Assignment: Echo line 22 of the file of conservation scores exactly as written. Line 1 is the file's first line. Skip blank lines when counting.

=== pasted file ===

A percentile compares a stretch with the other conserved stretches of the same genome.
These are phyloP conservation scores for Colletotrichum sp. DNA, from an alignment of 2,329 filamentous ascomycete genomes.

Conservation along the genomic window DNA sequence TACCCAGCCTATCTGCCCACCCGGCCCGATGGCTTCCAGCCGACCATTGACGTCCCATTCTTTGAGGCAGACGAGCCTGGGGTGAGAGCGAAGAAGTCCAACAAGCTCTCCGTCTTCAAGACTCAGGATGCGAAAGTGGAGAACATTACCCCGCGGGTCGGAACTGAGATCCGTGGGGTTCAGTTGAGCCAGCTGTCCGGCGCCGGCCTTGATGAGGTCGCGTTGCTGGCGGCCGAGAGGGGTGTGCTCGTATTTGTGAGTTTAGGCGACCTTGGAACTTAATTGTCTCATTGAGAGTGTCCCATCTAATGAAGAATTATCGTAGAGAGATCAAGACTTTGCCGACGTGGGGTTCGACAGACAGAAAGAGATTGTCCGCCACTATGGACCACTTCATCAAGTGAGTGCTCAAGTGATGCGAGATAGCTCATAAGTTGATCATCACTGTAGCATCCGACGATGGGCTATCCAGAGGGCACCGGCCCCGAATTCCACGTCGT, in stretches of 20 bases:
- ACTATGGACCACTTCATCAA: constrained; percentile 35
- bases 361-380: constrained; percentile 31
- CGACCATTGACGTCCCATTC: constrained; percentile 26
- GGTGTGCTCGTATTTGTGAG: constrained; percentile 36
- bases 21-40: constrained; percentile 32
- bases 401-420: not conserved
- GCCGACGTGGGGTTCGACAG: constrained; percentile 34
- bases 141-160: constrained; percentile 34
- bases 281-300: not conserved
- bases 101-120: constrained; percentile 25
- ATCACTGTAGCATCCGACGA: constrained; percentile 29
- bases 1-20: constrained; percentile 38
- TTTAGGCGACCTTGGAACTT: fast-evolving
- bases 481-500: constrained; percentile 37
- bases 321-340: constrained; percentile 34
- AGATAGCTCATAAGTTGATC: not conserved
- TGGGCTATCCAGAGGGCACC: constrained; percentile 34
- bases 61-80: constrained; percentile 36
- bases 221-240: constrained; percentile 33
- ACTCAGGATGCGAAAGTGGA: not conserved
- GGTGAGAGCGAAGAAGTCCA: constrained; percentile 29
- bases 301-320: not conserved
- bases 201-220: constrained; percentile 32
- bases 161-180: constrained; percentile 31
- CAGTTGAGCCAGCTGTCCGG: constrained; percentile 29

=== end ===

- bases 221-240: constrained; percentile 33